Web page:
Update July 2013: a new Centenary project for the Butte .
The Butte de Warlencourt, a prehistoric burial mound on the side of the Albert to Bapaume Road, was, during the 1916 Battle of the Somme, a position of great strength for the Germans. It was fortified with barbed wire, riddled with tunnels and defended by machine guns and mortars and stood as a sentinel in front of the major German trenches called Gird Trench and Gird Support.
As the British Army clawed its way forward over the Somme battlefield during the summer of 1916, the Butte, standing several hundred feet higher than the surrounding countryside, was of immense value to the Germans. By late September 1916 the front line had been pushed towards the village of Le Sars. A large scale assault by seven British and Commonwealth Divisions was planned for 1 October; one of the objectives was to be Eaucourt l'Abbeye which was directly overlooked by the Butte. The units involved in the attack here were from the 47th (London) Division and 50th (Northumbrian) Division. The commanding officer of the 1/6th Durham Light Infantry (DLI) was wounded, so the 1/9th DLI, who were in support, came up. The commanding officer of the 1/9th DLI was Lt Colonel Roland Boys Bradford who, for his actions, was awarded the Victoria Cross. The citation reads as follows:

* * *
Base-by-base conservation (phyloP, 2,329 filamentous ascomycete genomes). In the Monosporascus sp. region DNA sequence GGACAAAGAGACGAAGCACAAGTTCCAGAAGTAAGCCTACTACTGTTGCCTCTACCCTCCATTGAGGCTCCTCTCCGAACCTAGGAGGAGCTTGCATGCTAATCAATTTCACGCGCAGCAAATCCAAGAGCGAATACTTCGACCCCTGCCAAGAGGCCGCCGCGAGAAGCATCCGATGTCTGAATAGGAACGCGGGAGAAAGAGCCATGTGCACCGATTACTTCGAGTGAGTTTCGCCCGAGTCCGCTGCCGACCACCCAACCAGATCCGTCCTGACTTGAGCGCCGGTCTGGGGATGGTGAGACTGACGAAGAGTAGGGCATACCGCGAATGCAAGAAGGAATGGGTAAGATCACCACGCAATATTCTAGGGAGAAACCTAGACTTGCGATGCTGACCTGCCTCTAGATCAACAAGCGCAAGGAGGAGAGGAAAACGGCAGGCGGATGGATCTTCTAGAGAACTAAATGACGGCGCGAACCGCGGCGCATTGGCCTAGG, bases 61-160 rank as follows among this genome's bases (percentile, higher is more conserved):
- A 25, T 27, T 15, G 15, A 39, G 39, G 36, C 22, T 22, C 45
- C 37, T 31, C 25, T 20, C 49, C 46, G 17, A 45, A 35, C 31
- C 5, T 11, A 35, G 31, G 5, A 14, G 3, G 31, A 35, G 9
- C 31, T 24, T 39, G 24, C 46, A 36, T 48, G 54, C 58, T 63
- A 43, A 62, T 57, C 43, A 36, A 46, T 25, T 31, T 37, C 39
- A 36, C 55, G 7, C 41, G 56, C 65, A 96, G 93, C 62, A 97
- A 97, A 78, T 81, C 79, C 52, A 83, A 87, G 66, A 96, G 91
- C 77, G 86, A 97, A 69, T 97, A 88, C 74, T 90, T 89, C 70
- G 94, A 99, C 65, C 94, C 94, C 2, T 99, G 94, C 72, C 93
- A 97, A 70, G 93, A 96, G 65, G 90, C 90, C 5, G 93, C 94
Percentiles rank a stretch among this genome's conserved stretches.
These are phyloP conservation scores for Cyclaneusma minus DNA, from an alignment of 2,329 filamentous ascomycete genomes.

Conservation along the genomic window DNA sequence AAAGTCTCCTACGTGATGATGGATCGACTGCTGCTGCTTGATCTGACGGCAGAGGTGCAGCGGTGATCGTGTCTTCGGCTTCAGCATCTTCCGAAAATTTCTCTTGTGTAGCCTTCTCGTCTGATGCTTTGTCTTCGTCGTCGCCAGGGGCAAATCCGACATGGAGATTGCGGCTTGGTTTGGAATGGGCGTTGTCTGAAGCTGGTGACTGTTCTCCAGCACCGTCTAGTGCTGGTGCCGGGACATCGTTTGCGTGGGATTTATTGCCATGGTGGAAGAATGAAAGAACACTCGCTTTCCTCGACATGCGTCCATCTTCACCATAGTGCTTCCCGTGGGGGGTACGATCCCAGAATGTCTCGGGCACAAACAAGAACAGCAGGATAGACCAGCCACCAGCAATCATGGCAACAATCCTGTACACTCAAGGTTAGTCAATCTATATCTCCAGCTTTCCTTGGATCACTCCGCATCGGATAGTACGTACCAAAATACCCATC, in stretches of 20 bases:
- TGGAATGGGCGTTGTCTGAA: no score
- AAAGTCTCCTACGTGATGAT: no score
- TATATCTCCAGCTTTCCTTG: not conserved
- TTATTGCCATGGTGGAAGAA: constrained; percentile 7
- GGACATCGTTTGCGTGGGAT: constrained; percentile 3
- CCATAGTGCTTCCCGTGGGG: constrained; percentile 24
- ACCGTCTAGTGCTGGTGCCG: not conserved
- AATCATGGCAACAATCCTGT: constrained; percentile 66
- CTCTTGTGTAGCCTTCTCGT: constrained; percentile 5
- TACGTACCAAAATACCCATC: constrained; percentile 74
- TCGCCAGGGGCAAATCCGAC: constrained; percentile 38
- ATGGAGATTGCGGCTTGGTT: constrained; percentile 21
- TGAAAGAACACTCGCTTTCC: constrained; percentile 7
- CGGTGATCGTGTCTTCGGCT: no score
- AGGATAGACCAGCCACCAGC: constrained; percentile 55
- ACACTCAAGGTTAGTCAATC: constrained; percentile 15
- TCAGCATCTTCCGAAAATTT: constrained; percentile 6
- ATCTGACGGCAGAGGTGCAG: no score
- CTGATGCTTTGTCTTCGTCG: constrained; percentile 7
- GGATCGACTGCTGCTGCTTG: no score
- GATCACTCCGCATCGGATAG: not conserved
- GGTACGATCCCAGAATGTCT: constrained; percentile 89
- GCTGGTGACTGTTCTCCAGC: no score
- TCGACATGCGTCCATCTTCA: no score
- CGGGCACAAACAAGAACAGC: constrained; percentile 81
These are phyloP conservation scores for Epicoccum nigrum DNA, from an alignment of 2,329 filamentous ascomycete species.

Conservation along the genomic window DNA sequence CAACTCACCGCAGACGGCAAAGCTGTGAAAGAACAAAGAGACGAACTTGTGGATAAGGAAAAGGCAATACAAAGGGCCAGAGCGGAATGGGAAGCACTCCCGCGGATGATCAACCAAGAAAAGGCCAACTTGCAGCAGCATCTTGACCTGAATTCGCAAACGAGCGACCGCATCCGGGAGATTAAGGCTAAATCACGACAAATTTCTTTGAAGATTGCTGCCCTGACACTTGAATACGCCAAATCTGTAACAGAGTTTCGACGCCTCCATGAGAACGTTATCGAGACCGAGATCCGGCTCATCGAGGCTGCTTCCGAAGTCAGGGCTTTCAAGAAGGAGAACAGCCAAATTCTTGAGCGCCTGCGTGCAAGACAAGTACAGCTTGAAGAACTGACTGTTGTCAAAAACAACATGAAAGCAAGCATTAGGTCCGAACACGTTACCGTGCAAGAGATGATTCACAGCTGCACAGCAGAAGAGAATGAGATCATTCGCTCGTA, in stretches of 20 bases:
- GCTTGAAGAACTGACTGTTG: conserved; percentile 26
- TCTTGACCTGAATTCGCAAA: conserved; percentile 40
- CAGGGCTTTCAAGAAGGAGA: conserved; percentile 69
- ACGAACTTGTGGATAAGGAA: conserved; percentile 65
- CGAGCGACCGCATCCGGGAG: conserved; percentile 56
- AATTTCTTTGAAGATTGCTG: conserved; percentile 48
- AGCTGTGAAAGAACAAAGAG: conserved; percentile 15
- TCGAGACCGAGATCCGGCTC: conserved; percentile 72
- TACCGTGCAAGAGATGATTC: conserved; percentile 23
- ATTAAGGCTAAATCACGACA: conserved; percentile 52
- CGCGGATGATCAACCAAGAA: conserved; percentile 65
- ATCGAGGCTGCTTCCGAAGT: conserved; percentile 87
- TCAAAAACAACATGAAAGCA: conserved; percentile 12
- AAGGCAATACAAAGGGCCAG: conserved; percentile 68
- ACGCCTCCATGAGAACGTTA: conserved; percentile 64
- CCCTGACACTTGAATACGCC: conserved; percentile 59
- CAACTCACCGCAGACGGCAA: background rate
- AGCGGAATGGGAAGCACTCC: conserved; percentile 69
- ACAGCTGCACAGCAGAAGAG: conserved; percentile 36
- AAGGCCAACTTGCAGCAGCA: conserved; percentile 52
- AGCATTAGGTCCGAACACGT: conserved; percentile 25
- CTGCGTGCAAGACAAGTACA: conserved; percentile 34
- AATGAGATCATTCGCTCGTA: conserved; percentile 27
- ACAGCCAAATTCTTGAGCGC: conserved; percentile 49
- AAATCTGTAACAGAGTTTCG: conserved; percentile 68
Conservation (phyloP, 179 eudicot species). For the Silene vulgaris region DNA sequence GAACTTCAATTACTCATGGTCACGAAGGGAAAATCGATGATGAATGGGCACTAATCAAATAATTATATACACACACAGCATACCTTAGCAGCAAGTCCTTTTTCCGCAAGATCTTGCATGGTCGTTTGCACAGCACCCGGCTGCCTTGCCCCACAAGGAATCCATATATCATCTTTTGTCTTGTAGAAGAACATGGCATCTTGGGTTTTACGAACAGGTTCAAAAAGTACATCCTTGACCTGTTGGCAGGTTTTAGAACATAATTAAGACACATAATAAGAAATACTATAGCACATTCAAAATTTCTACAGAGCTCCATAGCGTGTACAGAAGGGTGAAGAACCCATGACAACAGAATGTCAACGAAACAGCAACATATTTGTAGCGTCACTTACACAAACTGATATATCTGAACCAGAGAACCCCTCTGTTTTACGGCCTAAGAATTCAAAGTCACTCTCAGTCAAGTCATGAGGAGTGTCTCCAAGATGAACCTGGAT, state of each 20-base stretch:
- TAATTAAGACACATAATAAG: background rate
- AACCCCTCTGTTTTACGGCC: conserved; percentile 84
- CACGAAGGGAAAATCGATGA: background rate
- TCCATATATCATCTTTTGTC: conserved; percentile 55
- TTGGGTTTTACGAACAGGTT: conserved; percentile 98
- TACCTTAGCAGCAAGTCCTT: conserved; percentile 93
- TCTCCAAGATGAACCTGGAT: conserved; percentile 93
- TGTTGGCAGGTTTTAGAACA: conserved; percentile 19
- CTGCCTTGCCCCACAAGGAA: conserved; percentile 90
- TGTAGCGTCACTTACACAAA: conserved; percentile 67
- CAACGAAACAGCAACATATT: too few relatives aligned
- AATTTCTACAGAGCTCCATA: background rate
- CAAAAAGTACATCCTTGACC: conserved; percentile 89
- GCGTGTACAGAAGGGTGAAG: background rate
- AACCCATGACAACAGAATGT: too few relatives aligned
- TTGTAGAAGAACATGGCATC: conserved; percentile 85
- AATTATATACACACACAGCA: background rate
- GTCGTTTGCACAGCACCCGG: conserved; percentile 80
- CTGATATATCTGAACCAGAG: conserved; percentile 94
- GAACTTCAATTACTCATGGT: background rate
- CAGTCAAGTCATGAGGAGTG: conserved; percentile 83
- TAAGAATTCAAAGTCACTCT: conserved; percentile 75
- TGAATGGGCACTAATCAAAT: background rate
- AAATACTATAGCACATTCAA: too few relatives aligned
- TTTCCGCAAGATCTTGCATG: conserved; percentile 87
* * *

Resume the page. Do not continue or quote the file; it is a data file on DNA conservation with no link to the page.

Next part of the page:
For most conspicuous bravery and good leadership in attack, whereby he saved the situation on the right flank of his Brigade and of the Division. Lieutenant-Colonel Bradford's Battalion was in support. A leading Battalion having suffered very severe casualties, and the Commander wounded, its flank became dangerously exposed at close quarters to the enemy. Raked by machine-gun fire, the situation of the Battalion was critical. At the request of the wounded Commander, Lieutenant-Colonel Bradford asked permission to command the exposed Battalion in addition to his own. Permission granted, he at once proceeded to the foremost lines. By his fearless energy under fire of all description, and his skilful leadership of the two Battalions, regardless of all danger, he succeeded in rallying the attack, captured and defended the objective, and so secured the flank.
The London Gazette, 24 November 1916